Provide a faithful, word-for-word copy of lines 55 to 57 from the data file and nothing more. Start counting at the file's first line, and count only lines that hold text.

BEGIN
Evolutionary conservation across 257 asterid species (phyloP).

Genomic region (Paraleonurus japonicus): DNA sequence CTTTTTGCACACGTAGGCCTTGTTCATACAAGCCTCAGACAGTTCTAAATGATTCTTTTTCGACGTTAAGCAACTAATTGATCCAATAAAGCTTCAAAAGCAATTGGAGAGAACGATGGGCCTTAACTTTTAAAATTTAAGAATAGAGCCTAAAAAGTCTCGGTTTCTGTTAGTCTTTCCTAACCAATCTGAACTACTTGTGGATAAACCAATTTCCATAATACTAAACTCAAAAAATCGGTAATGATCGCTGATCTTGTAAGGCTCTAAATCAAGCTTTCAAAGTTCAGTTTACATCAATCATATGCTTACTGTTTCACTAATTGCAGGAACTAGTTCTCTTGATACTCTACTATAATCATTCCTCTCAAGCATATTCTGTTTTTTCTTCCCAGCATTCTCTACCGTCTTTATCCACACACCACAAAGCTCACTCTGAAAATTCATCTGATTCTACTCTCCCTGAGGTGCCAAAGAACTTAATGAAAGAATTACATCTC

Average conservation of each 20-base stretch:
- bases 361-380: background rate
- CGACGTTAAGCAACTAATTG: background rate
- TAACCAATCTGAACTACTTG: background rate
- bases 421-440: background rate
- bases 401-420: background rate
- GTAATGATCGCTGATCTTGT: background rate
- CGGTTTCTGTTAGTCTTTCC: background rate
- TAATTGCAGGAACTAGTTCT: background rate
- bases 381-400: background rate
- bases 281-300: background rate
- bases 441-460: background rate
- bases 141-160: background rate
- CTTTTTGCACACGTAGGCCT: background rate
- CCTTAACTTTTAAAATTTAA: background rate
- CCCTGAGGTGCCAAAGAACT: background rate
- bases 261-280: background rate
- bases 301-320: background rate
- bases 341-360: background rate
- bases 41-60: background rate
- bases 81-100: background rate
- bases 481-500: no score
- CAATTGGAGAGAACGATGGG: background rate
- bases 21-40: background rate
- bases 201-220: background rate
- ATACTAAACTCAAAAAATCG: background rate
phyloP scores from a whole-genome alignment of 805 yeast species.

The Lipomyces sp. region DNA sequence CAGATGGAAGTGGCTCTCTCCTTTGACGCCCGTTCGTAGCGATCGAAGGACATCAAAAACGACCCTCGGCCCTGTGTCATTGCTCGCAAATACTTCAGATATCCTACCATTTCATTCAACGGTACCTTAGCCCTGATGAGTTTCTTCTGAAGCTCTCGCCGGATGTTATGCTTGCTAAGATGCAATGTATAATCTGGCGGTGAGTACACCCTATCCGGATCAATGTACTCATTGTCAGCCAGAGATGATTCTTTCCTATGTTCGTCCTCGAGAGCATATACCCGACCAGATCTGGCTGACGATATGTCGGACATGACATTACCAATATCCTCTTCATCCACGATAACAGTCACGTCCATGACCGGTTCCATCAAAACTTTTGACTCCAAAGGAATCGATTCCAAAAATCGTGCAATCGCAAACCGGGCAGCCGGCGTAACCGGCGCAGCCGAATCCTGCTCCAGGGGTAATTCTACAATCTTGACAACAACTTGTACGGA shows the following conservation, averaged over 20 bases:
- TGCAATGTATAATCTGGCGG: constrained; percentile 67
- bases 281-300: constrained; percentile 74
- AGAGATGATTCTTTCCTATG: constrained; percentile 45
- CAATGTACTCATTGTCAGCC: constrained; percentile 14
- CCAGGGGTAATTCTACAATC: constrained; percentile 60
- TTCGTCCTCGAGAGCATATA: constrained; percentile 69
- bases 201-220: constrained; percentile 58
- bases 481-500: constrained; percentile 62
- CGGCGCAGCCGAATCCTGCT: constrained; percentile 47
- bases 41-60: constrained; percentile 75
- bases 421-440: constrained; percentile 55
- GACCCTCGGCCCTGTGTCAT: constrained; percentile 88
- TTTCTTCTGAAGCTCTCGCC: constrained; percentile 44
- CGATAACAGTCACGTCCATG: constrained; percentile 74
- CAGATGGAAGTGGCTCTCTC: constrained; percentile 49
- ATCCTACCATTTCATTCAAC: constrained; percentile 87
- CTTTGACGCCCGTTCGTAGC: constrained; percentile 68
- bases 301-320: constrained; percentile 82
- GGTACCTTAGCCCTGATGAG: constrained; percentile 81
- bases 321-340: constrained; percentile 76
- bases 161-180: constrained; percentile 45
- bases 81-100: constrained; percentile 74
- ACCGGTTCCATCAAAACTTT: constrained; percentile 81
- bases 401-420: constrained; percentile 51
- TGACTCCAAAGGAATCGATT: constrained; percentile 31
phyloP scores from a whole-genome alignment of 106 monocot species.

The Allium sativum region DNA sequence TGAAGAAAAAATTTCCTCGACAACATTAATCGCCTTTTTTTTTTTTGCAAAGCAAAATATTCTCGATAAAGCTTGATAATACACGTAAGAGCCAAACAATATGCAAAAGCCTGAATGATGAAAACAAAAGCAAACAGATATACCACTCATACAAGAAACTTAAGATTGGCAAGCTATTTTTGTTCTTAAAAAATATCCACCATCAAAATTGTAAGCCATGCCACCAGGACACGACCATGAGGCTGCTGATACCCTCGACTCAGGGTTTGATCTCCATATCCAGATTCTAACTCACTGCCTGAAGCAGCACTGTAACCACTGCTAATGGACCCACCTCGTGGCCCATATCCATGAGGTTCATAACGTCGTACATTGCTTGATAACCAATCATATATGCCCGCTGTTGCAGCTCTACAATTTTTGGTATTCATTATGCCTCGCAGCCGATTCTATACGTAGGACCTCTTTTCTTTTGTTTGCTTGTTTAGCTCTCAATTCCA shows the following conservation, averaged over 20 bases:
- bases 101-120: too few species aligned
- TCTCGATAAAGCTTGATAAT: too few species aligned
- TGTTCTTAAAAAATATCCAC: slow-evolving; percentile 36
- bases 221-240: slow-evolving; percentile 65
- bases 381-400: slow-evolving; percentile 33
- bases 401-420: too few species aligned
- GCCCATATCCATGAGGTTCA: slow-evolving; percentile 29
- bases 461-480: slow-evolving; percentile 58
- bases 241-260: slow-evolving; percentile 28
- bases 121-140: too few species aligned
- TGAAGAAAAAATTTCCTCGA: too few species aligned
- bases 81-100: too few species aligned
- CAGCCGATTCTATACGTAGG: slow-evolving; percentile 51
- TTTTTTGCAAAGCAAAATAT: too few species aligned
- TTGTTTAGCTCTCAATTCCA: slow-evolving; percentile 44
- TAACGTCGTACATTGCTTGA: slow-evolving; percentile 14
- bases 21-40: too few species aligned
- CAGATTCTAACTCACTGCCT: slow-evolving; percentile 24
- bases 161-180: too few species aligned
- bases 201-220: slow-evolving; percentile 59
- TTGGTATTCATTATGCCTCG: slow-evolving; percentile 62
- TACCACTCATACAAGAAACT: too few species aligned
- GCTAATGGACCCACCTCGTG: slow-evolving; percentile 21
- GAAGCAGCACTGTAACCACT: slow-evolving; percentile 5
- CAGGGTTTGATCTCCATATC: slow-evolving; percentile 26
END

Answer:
- TGACTCCAAAGGAATCGATT: constrained; percentile 31
phyloP scores from a whole-genome alignment of 106 monocot species.

The Allium sativum region DNA sequence TGAAGAAAAAATTTCCTCGACAACATTAATCGCCTTTTTTTTTTTTGCAAAGCAAAATATTCTCGATAAAGCTTGATAATACACGTAAGAGCCAAACAATATGCAAAAGCCTGAATGATGAAAACAAAAGCAAACAGATATACCACTCATACAAGAAACTTAAGATTGGCAAGCTATTTTTGTTCTTAAAAAATATCCACCATCAAAATTGTAAGCCATGCCACCAGGACACGACCATGAGGCTGCTGATACCCTCGACTCAGGGTTTGATCTCCATATCCAGATTCTAACTCACTGCCTGAAGCAGCACTGTAACCACTGCTAATGGACCCACCTCGTGGCCCATATCCATGAGGTTCATAACGTCGTACATTGCTTGATAACCAATCATATATGCCCGCTGTTGCAGCTCTACAATTTTTGGTATTCATTATGCCTCGCAGCCGATTCTATACGTAGGACCTCTTTTCTTTTGTTTGCTTGTTTAGCTCTCAATTCCA shows the following conservation, averaged over 20 bases: